Carbohydrates and Diabetes
Foods containing carbohydrates become glucose or blood sugar when digested, and controlling blood sugar is important if you have diabetes. Healthy eating is a key strategy to blood sugar control as well as timing, type and quantity of foods eaten.
Monitor your blood glucose levels and keep a written record to get a sense of how your body responds to specific foods.
Below, you will find tips on managing your consumption of carbohydrates.
- Eat three main meals each day. Time your meals based on your blood sugar, activity levels and medication. Establish an eating pattern that works for you.
- Do not skip meals. Try to eat a consistent amount of carbohydrates and consistent portions.
- Eat a variety of foods from each food group for good nutrition.
- High carbohydrate liquids can quickly raise blood sugar levels. Strictly limit fruit juice and regular sodas.
- Diet drinks and other beverages with artificial sweeteners won't raise your blood sugar levels.
- Fruit juice is high in natural sugars. Eight ounces of natural fruit juice, without added sugar, has the same amount of sugar as 8 ounces of regular soda, about 6 teaspoons of sugar. Eat fruit instead of drinking fruit juice.
- Milk and yogurt have a natural sugar called lactose. Choose the healthier nonfat or low-fat versions.
- Cheese has a trace of carbohydrate but is high in fat. Choose reduced fat cheese, such as 2 percent fat, low-fat or nonfat cheese.
- Fruit is naturally sweet so limit yourself to one serving of fruit at a time. A serving, for example, is one small apple or orange; half of a large banana; or one cup of cubed melon.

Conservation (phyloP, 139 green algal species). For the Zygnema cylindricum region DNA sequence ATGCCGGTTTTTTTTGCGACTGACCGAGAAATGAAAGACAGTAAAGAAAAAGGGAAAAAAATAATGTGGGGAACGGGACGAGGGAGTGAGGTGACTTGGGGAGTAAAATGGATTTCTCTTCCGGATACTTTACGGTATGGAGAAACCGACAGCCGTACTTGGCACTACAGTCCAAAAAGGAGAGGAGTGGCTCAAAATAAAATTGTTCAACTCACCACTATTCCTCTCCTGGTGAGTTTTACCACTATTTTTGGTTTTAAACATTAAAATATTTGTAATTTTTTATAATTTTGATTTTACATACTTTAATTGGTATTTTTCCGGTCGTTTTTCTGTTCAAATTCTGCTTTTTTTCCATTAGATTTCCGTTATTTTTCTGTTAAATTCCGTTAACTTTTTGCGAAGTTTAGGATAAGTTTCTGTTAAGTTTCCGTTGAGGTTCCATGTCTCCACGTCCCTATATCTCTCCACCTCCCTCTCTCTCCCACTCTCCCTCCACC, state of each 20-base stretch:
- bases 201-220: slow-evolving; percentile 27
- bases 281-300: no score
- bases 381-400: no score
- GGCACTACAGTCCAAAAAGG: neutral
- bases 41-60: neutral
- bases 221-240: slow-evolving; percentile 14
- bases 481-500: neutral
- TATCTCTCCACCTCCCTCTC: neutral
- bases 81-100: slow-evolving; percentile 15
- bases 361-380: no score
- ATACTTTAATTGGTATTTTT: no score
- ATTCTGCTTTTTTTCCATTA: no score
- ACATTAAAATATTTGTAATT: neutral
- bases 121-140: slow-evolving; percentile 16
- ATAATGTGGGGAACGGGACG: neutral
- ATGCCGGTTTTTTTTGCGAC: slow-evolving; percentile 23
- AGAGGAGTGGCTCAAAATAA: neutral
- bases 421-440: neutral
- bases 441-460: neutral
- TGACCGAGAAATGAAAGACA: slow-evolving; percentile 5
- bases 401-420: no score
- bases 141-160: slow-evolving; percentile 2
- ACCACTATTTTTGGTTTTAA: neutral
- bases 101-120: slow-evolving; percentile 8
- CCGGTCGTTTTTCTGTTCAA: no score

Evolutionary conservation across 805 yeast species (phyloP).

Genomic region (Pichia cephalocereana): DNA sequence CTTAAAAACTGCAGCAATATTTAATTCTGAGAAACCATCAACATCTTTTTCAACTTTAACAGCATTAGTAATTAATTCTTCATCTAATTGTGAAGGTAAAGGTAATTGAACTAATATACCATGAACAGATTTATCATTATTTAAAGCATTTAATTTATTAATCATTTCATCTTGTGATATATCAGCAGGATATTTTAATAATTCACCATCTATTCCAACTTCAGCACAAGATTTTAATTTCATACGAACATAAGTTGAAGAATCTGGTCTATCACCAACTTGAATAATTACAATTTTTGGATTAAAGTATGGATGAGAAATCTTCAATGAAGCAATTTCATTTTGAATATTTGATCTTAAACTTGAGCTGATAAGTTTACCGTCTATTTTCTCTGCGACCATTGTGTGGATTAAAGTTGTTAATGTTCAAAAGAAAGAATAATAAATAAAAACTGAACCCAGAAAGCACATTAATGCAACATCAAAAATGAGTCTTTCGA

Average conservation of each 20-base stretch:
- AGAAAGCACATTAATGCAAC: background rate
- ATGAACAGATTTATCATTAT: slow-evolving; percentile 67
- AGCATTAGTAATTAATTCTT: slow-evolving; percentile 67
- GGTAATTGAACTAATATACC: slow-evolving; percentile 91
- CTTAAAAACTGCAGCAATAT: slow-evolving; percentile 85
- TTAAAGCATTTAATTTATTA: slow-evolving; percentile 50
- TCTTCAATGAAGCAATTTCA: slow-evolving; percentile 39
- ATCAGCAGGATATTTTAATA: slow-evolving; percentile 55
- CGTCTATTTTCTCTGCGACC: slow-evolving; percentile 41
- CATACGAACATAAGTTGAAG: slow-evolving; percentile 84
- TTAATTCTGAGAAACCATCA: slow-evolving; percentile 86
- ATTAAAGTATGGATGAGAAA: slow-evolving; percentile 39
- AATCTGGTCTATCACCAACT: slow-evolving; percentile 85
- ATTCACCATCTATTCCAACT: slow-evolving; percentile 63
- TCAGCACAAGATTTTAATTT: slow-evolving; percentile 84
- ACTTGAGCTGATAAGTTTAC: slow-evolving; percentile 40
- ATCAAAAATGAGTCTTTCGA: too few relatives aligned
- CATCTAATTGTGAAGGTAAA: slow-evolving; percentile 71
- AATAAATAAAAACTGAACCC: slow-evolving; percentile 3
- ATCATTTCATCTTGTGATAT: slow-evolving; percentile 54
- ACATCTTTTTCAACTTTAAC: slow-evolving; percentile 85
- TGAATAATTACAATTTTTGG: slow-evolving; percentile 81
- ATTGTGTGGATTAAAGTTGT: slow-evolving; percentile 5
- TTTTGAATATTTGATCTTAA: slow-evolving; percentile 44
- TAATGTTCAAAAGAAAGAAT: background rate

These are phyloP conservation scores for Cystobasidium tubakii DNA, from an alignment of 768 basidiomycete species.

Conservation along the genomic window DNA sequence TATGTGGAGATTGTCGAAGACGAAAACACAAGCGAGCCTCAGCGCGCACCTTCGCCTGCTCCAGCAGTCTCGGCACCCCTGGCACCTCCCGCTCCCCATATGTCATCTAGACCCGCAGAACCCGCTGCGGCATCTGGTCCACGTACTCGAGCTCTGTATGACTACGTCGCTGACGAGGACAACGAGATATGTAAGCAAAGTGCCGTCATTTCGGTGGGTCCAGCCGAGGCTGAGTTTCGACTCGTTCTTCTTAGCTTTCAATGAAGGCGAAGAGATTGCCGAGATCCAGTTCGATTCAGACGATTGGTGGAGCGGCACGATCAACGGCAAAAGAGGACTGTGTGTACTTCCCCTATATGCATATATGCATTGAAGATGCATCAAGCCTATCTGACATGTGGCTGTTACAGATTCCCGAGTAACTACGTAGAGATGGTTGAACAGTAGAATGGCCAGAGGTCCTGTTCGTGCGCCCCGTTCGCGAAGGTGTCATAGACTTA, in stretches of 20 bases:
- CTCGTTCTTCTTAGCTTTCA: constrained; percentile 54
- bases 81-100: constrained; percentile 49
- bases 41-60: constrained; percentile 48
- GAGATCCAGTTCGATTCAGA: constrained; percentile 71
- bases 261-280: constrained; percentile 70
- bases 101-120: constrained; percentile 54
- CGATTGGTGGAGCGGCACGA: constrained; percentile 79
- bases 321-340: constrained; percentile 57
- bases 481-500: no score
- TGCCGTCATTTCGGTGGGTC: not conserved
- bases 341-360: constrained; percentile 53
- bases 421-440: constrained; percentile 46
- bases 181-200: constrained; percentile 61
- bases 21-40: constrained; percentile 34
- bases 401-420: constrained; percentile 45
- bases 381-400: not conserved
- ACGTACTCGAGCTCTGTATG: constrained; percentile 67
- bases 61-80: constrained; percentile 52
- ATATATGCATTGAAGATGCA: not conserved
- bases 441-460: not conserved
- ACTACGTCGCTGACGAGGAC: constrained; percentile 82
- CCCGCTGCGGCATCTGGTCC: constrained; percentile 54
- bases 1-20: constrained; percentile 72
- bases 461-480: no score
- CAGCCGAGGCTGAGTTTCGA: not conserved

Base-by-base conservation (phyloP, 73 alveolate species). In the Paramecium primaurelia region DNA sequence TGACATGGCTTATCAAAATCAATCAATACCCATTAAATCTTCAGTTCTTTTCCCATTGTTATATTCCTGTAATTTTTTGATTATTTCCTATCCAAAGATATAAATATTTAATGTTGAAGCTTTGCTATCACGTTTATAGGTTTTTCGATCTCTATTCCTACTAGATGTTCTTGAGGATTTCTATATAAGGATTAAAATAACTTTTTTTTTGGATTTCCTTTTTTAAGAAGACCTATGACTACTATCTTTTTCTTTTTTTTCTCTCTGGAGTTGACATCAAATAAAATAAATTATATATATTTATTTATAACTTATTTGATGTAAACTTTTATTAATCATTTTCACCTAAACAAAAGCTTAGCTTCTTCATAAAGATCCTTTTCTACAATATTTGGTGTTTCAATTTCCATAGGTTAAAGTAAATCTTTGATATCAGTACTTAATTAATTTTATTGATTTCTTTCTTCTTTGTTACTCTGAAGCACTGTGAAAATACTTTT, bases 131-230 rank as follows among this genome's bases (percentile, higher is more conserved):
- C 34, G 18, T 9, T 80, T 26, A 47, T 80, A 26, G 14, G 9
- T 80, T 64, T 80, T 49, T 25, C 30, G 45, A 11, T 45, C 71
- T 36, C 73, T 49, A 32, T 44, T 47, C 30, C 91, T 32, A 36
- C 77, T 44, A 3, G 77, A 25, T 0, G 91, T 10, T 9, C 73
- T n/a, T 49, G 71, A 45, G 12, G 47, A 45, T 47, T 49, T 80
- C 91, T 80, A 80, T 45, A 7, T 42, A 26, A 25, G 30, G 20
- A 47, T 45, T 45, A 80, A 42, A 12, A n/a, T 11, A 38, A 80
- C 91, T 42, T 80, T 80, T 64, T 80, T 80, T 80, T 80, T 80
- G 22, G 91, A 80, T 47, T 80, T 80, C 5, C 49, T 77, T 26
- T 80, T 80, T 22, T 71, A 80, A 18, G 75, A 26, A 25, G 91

- Choose fresh fruit, unsweetened frozen fruit or canned fruit packed in water or its own juice.
- Eat fruit, rather than drinking fruit juice.
- Eat foods made of whole grains, which are more nutritious, such as breads, brown and wild rice, cereals including oatmeal, millet, pasta, quinoa and tortillas.
- Limit highly refined grains, which are less nutritious, such as white bread and white rice, and processed cereals.
- Try to eat the same amount of carbohydrate at each meal. Eating too much at one time can cause blood sugar levels to spike.
- Desserts tend to be high in carbohydrates and high in fat. Limit portion sizes.
- Sources of liquid sugar include juices, smoothies, sodas, sports drinks and sweetened coffees and teas. Liquid carbohydrates are rapidly absorbed into the blood stream and can raise blood sugar levels quickly. Small amounts of these beverages may be tolerated when your glucose levels are under control and you plan on being active. Monitor your blood glucose to check your sugar tolerance.
- Discuss alcohol use with your health care provider. Alcohol can interfere with blood sugar control and should be used with caution. Don't drink alcohol on an empty stomach.
- Weight loss is recommended if you are overweight. Losing weight can help insulin better control your blood sugar.
- Exercise if you are physically able. Doctors recommend at least 30 minutes of moderate exercise a day, which can be split into two 15-minute sessions or three 10-minute sessions. If you're currently sedentary, start with five to 10 minutes of exercise a day and increase your exercise by five minutes each week.
- Walking outdoors is an excellent form of exercise. During bad weather, find indoor options, such as walking at a mall, using an exercise DVD or working out at a gym.
UCSF Health medical specialists have reviewed this information. It is for educational purposes only and is not intended to replace the advice of your doctor or other health care provider. We encourage you to discuss any questions or concerns you may have with your provider.